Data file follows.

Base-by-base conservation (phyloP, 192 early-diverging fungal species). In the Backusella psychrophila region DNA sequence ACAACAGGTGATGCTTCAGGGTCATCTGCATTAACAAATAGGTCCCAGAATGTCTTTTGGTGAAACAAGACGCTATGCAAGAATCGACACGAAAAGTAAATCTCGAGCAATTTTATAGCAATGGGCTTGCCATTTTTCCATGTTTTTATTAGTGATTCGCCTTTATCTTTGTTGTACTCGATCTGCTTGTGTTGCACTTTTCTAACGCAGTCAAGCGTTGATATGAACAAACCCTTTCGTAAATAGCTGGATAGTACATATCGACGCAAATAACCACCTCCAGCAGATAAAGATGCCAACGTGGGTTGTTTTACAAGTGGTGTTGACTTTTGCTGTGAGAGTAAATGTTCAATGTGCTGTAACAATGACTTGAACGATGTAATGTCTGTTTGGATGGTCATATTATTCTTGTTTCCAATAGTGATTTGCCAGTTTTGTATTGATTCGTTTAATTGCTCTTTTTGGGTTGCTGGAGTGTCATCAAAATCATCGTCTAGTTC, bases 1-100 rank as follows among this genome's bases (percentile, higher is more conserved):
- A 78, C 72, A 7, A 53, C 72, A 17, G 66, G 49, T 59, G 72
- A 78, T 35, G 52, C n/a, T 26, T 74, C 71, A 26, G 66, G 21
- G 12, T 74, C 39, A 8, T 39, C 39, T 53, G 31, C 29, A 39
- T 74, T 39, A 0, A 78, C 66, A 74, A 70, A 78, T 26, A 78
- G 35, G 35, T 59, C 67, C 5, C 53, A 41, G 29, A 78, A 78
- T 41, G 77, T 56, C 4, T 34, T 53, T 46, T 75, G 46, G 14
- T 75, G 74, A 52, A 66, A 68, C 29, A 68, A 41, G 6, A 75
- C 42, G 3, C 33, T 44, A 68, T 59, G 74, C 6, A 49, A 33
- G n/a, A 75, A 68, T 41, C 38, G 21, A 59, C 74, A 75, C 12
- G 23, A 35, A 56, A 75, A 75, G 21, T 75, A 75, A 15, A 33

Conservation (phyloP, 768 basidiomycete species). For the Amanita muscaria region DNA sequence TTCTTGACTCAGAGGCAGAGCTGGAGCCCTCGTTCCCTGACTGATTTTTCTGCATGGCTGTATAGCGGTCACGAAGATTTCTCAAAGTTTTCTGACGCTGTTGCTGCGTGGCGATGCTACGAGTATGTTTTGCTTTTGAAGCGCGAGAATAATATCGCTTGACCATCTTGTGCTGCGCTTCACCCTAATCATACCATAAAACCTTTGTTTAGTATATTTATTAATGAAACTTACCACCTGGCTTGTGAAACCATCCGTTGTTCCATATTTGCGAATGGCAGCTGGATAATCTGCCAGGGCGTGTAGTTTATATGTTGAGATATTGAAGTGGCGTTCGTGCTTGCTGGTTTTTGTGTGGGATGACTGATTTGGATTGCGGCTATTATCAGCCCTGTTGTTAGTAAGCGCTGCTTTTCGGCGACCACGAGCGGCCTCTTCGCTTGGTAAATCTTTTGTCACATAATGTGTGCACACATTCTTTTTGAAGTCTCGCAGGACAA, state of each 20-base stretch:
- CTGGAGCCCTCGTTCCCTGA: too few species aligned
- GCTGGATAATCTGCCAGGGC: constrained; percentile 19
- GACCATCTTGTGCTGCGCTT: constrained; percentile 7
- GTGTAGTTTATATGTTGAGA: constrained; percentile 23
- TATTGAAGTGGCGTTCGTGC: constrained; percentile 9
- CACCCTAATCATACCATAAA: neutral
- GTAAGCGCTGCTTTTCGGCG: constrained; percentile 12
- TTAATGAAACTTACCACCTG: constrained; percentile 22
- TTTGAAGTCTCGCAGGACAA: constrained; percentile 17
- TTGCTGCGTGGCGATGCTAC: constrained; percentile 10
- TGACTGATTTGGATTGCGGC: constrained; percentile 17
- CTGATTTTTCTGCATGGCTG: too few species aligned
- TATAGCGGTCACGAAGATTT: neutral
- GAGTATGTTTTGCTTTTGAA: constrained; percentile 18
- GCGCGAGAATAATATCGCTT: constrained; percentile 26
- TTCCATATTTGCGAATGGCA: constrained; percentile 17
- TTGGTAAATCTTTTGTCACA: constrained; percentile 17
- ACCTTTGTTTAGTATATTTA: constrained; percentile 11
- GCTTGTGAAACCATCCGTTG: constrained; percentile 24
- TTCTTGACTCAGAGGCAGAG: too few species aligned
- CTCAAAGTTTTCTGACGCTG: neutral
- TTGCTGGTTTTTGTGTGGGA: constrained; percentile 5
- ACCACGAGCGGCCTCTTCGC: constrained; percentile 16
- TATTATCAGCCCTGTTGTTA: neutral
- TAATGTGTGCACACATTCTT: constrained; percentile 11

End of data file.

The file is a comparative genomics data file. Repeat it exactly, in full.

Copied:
Base-by-base conservation (phyloP, 192 early-diverging fungal species). In the Backusella psychrophila region DNA sequence ACAACAGGTGATGCTTCAGGGTCATCTGCATTAACAAATAGGTCCCAGAATGTCTTTTGGTGAAACAAGACGCTATGCAAGAATCGACACGAAAAGTAAATCTCGAGCAATTTTATAGCAATGGGCTTGCCATTTTTCCATGTTTTTATTAGTGATTCGCCTTTATCTTTGTTGTACTCGATCTGCTTGTGTTGCACTTTTCTAACGCAGTCAAGCGTTGATATGAACAAACCCTTTCGTAAATAGCTGGATAGTACATATCGACGCAAATAACCACCTCCAGCAGATAAAGATGCCAACGTGGGTTGTTTTACAAGTGGTGTTGACTTTTGCTGTGAGAGTAAATGTTCAATGTGCTGTAACAATGACTTGAACGATGTAATGTCTGTTTGGATGGTCATATTATTCTTGTTTCCAATAGTGATTTGCCAGTTTTGTATTGATTCGTTTAATTGCTCTTTTTGGGTTGCTGGAGTGTCATCAAAATCATCGTCTAGTTC, bases 1-100 rank as follows among this genome's bases (percentile, higher is more conserved):
- A 78, C 72, A 7, A 53, C 72, A 17, G 66, G 49, T 59, G 72
- A 78, T 35, G 52, C n/a, T 26, T 74, C 71, A 26, G 66, G 21
- G 12, T 74, C 39, A 8, T 39, C 39, T 53, G 31, C 29, A 39
- T 74, T 39, A 0, A 78, C 66, A 74, A 70, A 78, T 26, A 78
- G 35, G 35, T 59, C 67, C 5, C 53, A 41, G 29, A 78, A 78
- T 41, G 77, T 56, C 4, T 34, T 53, T 46, T 75, G 46, G 14
- T 75, G 74, A 52, A 66, A 68, C 29, A 68, A 41, G 6, A 75
- C 42, G 3, C 33, T 44, A 68, T 59, G 74, C 6, A 49, A 33
- G n/a, A 75, A 68, T 41, C 38, G 21, A 59, C 74, A 75, C 12
- G 23, A 35, A 56, A 75, A 75, G 21, T 75, A 75, A 15, A 33

Conservation (phyloP, 768 basidiomycete species). For the Amanita muscaria region DNA sequence TTCTTGACTCAGAGGCAGAGCTGGAGCCCTCGTTCCCTGACTGATTTTTCTGCATGGCTGTATAGCGGTCACGAAGATTTCTCAAAGTTTTCTGACGCTGTTGCTGCGTGGCGATGCTACGAGTATGTTTTGCTTTTGAAGCGCGAGAATAATATCGCTTGACCATCTTGTGCTGCGCTTCACCCTAATCATACCATAAAACCTTTGTTTAGTATATTTATTAATGAAACTTACCACCTGGCTTGTGAAACCATCCGTTGTTCCATATTTGCGAATGGCAGCTGGATAATCTGCCAGGGCGTGTAGTTTATATGTTGAGATATTGAAGTGGCGTTCGTGCTTGCTGGTTTTTGTGTGGGATGACTGATTTGGATTGCGGCTATTATCAGCCCTGTTGTTAGTAAGCGCTGCTTTTCGGCGACCACGAGCGGCCTCTTCGCTTGGTAAATCTTTTGTCACATAATGTGTGCACACATTCTTTTTGAAGTCTCGCAGGACAA, state of each 20-base stretch:
- CTGGAGCCCTCGTTCCCTGA: too few species aligned
- GCTGGATAATCTGCCAGGGC: constrained; percentile 19
- GACCATCTTGTGCTGCGCTT: constrained; percentile 7
- GTGTAGTTTATATGTTGAGA: constrained; percentile 23
- TATTGAAGTGGCGTTCGTGC: constrained; percentile 9
- CACCCTAATCATACCATAAA: neutral
- GTAAGCGCTGCTTTTCGGCG: constrained; percentile 12
- TTAATGAAACTTACCACCTG: constrained; percentile 22
- TTTGAAGTCTCGCAGGACAA: constrained; percentile 17
- TTGCTGCGTGGCGATGCTAC: constrained; percentile 10
- TGACTGATTTGGATTGCGGC: constrained; percentile 17
- CTGATTTTTCTGCATGGCTG: too few species aligned
- TATAGCGGTCACGAAGATTT: neutral
- GAGTATGTTTTGCTTTTGAA: constrained; percentile 18
- GCGCGAGAATAATATCGCTT: constrained; percentile 26
- TTCCATATTTGCGAATGGCA: constrained; percentile 17
- TTGGTAAATCTTTTGTCACA: constrained; percentile 17
- ACCTTTGTTTAGTATATTTA: constrained; percentile 11
- GCTTGTGAAACCATCCGTTG: constrained; percentile 24
- TTCTTGACTCAGAGGCAGAG: too few species aligned
- CTCAAAGTTTTCTGACGCTG: neutral
- TTGCTGGTTTTTGTGTGGGA: constrained; percentile 5
- ACCACGAGCGGCCTCTTCGC: constrained; percentile 16
- TATTATCAGCCCTGTTGTTA: neutral
- TAATGTGTGCACACATTCTT: constrained; percentile 11